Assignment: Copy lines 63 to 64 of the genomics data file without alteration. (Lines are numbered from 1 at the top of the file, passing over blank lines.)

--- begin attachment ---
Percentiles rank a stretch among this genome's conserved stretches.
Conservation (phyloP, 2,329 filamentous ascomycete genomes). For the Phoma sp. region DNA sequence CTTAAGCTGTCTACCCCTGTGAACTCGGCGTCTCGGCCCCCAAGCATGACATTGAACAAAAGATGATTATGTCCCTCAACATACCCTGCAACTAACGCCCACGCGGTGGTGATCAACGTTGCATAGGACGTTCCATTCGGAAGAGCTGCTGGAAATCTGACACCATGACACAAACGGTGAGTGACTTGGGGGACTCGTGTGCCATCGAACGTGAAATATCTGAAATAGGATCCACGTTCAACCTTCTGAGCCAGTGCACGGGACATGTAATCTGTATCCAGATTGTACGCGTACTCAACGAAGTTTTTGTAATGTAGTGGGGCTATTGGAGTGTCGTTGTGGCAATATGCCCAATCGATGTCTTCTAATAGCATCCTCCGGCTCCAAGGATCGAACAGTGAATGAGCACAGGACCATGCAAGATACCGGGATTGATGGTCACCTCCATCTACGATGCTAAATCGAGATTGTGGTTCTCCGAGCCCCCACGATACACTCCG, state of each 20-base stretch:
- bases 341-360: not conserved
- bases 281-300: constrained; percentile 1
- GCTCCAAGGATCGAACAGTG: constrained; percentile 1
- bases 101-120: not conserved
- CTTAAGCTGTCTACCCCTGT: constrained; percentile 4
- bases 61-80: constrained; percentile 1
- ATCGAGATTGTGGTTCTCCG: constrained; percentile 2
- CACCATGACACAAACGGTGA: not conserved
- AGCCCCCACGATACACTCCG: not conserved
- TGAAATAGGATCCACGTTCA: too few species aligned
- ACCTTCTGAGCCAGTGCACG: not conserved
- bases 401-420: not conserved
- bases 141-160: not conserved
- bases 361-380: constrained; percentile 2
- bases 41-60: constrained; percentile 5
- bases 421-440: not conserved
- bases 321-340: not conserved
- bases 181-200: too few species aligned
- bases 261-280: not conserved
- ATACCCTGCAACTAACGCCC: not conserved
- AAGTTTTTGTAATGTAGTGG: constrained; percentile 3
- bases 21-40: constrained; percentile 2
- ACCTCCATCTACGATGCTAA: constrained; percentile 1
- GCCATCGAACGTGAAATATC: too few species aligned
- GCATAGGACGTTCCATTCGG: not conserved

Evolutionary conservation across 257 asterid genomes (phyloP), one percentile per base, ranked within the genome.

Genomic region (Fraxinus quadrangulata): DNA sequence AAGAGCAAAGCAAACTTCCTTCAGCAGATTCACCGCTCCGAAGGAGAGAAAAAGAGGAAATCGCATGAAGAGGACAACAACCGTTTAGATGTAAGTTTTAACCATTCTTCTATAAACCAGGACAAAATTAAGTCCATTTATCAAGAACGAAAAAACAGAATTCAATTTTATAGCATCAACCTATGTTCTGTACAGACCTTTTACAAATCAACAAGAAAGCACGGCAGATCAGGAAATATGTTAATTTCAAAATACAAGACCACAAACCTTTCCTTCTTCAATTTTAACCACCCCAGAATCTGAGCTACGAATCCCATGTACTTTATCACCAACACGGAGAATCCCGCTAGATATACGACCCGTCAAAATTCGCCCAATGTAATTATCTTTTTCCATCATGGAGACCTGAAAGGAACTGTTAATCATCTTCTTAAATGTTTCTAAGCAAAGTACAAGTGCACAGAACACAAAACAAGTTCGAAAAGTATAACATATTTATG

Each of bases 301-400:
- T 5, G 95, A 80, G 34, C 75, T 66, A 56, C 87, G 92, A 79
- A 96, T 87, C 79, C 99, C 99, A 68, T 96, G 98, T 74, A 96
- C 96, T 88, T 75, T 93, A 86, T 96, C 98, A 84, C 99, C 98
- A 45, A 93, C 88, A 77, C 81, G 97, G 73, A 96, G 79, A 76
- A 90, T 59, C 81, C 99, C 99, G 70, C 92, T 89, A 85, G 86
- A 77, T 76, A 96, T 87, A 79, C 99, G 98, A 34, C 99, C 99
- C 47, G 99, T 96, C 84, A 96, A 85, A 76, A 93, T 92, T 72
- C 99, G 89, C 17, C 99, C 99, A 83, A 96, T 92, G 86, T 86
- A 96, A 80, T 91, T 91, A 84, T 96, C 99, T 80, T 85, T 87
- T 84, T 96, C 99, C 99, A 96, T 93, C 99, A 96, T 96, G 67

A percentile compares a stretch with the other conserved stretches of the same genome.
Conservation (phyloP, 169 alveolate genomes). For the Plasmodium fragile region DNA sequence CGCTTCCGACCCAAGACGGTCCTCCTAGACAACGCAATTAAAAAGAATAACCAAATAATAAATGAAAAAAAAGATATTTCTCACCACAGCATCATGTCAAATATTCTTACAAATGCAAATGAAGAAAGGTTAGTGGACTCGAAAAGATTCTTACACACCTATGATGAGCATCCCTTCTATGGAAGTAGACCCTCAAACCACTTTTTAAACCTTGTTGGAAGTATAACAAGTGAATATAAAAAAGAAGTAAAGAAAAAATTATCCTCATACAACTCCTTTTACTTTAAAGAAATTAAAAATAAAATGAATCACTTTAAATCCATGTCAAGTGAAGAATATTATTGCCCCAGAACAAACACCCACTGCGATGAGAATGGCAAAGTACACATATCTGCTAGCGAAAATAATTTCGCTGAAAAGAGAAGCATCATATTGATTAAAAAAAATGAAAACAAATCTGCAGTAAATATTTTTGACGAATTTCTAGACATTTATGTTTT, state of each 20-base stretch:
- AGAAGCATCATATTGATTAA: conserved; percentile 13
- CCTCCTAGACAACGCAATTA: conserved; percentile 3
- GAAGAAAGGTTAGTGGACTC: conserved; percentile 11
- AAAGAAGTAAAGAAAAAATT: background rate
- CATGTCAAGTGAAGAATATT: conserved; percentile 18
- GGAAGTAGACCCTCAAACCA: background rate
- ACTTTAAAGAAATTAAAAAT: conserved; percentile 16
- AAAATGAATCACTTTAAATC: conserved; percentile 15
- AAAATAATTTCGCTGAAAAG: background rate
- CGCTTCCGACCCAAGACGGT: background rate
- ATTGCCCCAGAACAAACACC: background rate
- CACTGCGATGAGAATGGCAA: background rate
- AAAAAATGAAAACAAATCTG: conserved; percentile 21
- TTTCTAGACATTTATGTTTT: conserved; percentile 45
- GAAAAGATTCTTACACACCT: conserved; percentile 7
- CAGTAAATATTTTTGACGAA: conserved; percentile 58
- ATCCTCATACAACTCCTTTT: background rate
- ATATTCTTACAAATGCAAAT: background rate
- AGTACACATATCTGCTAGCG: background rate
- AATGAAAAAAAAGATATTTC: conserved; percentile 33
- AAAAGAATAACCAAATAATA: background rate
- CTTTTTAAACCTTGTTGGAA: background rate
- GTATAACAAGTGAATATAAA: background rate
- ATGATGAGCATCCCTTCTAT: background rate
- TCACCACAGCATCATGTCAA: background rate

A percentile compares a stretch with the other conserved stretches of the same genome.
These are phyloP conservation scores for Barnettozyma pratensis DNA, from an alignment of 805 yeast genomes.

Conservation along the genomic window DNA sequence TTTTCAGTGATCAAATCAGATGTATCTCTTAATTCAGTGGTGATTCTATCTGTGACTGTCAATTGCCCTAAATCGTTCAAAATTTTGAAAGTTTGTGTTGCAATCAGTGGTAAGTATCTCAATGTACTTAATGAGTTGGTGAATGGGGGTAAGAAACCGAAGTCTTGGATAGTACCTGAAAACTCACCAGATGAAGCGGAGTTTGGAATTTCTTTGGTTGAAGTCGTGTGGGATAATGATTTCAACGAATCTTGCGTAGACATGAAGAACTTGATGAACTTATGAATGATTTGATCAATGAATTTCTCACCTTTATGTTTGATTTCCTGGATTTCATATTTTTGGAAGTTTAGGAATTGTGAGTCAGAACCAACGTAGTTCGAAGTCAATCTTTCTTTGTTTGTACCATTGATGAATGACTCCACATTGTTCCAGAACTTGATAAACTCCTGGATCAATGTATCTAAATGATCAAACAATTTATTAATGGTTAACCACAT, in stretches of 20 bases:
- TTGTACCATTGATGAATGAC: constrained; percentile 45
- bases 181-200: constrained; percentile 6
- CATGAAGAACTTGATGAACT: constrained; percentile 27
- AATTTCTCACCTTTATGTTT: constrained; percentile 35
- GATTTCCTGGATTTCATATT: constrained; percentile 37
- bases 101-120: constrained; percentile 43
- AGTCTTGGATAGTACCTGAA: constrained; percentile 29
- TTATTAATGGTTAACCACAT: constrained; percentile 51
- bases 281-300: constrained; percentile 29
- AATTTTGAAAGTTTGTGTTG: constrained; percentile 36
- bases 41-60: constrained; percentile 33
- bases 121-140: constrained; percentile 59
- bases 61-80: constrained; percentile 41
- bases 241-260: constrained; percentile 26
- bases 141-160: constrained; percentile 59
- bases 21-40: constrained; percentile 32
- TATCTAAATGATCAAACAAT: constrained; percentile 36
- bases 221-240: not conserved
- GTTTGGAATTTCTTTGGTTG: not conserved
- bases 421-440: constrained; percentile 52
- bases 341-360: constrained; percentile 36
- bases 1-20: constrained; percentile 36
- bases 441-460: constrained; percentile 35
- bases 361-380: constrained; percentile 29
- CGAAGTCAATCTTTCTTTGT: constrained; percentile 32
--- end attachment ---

- AAAAGAATAACCAAATAATA: background rate
- CTTTTTAAACCTTGTTGGAA: background rate